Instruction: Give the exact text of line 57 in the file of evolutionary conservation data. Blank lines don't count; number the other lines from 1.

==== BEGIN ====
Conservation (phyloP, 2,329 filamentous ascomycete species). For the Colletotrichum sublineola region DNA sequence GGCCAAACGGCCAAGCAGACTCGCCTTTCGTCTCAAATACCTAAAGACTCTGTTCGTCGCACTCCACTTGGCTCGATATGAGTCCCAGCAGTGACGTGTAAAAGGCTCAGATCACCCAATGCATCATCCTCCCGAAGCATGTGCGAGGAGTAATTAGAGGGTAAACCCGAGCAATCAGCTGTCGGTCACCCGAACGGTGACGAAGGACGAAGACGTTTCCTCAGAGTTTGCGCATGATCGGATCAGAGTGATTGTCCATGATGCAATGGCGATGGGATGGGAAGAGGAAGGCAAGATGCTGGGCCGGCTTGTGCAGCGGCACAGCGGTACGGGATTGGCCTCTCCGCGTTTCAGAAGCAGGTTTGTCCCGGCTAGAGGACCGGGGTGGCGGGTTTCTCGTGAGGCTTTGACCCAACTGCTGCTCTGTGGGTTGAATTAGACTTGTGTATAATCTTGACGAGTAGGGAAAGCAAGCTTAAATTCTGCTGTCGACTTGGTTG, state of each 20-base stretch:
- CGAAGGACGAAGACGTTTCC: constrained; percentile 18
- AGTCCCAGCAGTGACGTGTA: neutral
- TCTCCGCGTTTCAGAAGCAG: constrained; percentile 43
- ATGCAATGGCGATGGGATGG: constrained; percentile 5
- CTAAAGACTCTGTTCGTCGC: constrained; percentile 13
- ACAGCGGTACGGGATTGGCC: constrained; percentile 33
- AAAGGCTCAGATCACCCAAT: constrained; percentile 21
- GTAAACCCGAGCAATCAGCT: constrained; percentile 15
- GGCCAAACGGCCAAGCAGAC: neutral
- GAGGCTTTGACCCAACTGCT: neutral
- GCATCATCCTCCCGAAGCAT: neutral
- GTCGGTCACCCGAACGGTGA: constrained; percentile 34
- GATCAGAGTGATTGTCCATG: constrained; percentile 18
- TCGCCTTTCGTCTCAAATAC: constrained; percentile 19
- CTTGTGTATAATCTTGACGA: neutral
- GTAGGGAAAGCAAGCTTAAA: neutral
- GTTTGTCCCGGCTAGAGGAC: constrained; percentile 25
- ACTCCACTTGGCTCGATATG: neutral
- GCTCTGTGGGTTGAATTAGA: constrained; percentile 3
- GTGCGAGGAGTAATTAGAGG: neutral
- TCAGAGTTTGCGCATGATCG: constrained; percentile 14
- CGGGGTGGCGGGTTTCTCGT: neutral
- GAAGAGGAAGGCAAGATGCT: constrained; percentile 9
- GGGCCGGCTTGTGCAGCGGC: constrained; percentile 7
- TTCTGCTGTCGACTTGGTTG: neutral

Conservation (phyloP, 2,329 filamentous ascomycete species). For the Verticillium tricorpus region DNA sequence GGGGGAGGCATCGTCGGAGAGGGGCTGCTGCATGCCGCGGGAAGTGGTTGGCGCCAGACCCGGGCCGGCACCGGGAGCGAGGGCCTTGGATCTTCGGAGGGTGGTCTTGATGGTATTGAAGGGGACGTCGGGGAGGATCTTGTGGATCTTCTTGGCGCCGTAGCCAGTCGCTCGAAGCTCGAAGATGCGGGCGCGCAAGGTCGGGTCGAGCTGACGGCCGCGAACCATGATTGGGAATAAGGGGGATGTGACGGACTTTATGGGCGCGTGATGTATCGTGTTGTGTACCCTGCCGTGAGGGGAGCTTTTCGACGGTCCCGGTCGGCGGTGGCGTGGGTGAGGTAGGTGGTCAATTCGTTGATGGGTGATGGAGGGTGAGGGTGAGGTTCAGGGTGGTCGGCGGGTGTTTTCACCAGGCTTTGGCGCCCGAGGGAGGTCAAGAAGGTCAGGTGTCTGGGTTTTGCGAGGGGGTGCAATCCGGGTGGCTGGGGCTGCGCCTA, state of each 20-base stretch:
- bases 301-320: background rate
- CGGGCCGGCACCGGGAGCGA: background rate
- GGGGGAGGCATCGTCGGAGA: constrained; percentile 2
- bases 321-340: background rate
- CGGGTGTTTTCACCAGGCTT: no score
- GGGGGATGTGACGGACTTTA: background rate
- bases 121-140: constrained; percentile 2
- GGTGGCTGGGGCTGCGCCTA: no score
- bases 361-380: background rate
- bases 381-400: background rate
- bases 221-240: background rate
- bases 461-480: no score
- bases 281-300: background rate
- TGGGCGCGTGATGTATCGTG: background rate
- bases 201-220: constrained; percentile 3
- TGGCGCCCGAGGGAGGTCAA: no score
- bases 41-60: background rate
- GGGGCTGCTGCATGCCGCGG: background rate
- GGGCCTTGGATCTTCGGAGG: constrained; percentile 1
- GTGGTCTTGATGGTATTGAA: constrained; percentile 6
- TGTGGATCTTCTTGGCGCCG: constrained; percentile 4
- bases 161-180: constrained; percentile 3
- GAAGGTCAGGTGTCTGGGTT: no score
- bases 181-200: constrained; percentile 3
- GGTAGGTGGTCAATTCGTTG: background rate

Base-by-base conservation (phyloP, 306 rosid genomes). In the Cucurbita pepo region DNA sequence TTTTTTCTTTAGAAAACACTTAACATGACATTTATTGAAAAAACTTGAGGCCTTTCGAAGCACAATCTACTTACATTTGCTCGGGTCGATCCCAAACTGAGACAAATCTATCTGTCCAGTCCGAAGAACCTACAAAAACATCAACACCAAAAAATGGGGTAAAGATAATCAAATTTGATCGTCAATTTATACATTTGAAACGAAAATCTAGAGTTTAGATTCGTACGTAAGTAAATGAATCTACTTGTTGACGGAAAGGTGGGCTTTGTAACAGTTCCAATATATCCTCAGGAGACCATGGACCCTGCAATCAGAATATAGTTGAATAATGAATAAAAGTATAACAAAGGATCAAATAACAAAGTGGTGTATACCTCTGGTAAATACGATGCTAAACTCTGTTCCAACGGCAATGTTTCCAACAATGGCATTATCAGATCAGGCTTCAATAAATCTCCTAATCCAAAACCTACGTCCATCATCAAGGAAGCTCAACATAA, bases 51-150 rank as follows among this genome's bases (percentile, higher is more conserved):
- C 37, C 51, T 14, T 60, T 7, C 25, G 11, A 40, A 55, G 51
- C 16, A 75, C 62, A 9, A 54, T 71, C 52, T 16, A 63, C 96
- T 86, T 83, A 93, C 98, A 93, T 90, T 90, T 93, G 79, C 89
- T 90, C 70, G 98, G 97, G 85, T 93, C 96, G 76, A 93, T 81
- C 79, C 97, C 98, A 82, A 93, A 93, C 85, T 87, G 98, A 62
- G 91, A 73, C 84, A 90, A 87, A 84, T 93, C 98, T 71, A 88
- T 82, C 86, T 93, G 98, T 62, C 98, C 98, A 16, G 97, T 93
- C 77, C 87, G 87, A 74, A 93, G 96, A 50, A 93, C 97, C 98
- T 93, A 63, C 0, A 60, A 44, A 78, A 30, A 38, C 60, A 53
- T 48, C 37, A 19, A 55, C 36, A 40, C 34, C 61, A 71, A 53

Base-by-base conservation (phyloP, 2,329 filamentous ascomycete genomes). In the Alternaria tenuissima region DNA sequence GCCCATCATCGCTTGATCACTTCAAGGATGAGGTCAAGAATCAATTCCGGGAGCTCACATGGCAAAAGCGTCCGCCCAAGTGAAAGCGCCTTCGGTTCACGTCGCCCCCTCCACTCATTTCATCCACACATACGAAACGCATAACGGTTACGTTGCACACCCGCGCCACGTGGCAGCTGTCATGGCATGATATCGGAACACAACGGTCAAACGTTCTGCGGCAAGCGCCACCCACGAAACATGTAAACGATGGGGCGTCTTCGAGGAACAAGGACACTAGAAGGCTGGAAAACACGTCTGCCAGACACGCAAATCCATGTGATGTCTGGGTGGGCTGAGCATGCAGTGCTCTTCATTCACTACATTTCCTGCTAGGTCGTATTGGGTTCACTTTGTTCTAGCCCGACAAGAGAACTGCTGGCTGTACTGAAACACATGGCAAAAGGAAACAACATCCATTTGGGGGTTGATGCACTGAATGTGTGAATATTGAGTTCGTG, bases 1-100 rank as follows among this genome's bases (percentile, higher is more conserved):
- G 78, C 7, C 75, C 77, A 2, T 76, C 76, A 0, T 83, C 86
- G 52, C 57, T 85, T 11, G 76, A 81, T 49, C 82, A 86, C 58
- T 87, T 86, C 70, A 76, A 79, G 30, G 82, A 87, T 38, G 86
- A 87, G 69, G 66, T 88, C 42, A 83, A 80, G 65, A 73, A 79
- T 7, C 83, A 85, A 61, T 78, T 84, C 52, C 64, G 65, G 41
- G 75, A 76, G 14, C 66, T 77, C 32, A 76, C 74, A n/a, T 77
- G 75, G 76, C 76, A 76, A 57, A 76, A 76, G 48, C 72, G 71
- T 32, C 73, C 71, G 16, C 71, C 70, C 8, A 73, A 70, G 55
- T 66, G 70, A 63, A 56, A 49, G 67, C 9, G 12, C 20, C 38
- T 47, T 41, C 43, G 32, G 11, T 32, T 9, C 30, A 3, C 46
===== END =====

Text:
- T 90, C 70, G 98, G 97, G 85, T 93, C 96, G 76, A 93, T 81